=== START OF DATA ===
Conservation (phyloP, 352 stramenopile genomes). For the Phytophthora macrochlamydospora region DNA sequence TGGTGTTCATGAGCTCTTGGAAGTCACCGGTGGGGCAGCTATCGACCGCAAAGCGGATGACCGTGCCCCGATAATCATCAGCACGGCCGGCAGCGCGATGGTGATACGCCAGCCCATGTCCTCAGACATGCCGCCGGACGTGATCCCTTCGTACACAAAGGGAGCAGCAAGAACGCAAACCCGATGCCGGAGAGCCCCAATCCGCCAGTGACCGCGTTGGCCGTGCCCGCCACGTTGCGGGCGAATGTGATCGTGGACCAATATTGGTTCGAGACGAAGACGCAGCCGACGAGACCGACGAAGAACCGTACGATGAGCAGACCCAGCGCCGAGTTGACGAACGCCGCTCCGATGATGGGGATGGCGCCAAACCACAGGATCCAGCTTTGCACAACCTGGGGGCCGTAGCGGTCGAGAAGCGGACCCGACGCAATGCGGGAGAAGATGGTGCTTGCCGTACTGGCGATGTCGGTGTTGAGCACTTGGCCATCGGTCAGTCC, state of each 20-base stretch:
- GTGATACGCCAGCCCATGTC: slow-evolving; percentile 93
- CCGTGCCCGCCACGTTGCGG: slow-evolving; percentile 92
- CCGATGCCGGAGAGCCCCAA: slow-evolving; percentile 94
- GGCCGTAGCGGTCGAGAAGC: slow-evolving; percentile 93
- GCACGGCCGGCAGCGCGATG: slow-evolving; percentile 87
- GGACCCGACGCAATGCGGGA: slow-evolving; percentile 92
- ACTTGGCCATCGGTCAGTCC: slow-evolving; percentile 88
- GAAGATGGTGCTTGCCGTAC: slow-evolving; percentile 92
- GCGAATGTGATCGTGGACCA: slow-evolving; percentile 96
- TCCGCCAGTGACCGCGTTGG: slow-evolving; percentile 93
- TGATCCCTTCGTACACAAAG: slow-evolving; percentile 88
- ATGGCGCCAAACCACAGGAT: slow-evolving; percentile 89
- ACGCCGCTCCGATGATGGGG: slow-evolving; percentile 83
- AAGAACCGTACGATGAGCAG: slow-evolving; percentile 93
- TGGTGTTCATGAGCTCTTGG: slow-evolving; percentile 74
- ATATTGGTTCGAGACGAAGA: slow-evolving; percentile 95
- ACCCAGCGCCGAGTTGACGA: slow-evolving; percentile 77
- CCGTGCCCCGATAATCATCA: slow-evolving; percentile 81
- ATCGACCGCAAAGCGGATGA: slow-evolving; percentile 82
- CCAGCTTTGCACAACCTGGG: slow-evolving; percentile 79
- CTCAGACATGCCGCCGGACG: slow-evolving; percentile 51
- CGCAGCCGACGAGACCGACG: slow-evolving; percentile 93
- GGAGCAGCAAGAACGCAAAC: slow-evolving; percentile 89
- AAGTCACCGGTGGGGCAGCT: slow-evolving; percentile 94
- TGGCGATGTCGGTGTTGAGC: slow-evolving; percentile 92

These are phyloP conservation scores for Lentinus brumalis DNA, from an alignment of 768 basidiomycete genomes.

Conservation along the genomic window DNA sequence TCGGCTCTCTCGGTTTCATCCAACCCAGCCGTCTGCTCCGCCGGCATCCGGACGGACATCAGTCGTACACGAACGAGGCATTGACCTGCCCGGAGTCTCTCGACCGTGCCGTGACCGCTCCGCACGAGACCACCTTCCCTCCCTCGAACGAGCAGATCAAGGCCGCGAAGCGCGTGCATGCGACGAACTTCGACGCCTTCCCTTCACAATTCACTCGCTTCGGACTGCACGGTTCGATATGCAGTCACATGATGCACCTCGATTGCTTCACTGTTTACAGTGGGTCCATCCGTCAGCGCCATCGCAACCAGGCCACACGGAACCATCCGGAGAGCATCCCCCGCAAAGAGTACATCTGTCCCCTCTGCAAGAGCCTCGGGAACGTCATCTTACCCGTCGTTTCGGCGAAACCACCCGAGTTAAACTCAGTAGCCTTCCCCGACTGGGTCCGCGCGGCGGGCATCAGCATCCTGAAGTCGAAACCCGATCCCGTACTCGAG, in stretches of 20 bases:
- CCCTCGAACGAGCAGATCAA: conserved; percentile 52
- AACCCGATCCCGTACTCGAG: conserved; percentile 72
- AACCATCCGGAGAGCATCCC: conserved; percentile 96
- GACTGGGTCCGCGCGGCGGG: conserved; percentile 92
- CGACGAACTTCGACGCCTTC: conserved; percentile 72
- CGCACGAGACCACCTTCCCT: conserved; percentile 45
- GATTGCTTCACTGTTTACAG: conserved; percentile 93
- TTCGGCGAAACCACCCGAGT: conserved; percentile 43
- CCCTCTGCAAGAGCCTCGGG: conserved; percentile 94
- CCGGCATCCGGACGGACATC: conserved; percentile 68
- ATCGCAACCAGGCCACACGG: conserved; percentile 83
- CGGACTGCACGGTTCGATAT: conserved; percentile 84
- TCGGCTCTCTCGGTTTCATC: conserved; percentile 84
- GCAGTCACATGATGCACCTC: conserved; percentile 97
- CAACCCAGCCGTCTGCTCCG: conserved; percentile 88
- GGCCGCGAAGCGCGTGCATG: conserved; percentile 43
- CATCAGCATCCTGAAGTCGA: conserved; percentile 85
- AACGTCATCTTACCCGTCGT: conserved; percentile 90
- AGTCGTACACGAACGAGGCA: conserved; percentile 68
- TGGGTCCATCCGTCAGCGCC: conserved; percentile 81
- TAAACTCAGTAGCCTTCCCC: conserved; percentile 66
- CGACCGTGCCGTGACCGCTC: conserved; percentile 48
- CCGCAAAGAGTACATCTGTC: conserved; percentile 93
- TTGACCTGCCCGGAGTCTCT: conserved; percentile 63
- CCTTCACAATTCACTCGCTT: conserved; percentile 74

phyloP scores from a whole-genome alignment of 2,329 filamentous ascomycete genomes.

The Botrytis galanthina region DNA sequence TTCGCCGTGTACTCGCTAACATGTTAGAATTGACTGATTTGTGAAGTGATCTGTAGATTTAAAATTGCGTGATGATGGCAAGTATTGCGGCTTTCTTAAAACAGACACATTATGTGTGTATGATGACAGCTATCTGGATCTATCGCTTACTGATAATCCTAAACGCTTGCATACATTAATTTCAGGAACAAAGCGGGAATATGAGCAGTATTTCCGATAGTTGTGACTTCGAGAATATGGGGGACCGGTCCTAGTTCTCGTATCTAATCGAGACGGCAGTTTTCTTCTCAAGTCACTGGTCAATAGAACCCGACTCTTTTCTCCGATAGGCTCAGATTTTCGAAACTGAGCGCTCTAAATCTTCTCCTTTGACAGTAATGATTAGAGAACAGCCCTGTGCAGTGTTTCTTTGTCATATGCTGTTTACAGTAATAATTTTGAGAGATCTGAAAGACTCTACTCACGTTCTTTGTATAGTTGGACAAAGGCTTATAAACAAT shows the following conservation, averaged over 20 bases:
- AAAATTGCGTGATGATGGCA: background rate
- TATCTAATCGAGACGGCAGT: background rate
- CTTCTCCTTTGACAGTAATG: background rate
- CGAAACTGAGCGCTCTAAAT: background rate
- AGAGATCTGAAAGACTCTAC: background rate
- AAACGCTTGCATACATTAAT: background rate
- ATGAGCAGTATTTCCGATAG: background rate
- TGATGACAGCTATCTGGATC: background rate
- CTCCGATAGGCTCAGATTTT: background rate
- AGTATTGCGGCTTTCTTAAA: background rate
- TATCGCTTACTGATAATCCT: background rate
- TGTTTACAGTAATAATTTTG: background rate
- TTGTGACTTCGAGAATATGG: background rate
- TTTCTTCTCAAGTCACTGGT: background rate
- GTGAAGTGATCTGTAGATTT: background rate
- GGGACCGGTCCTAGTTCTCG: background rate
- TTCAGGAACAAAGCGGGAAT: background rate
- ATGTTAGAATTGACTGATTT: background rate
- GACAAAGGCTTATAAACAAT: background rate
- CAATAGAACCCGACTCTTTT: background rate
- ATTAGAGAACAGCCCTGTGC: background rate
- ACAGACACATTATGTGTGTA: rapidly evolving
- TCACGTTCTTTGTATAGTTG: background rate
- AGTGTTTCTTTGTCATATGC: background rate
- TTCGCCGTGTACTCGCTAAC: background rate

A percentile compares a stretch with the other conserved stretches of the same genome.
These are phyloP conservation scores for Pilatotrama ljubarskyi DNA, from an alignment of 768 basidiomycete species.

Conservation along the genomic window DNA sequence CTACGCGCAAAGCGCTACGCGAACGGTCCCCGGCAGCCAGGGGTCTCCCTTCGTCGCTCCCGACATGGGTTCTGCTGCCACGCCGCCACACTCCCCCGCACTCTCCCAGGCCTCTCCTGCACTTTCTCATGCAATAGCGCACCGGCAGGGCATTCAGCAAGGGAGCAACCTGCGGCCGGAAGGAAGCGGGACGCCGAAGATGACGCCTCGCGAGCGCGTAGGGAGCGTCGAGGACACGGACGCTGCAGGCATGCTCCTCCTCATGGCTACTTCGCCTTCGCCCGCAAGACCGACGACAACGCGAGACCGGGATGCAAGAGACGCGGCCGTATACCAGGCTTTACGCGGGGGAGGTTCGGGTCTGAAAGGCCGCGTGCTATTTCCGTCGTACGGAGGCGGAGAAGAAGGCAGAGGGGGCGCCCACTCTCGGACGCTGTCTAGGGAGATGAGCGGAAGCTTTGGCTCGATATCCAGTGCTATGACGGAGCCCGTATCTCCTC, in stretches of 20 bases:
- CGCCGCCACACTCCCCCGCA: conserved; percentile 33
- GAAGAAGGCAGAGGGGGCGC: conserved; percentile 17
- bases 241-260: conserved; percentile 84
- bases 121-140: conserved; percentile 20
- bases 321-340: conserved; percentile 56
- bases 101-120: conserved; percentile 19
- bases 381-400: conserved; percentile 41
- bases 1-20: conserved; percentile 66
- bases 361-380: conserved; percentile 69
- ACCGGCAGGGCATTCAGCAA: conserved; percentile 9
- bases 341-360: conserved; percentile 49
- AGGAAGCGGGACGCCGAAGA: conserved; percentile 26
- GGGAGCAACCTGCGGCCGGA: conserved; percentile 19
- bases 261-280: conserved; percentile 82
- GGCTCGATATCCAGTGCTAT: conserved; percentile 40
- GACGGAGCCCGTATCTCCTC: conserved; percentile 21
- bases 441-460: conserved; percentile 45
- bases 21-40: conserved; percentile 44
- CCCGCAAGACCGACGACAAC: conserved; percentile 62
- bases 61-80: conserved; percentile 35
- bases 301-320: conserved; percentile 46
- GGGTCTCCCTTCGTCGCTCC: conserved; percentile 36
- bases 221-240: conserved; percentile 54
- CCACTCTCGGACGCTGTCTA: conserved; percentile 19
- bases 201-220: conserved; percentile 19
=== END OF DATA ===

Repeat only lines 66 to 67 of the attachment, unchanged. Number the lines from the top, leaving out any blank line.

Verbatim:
- TATCGCTTACTGATAATCCT: background rate
- TGTTTACAGTAATAATTTTG: background rate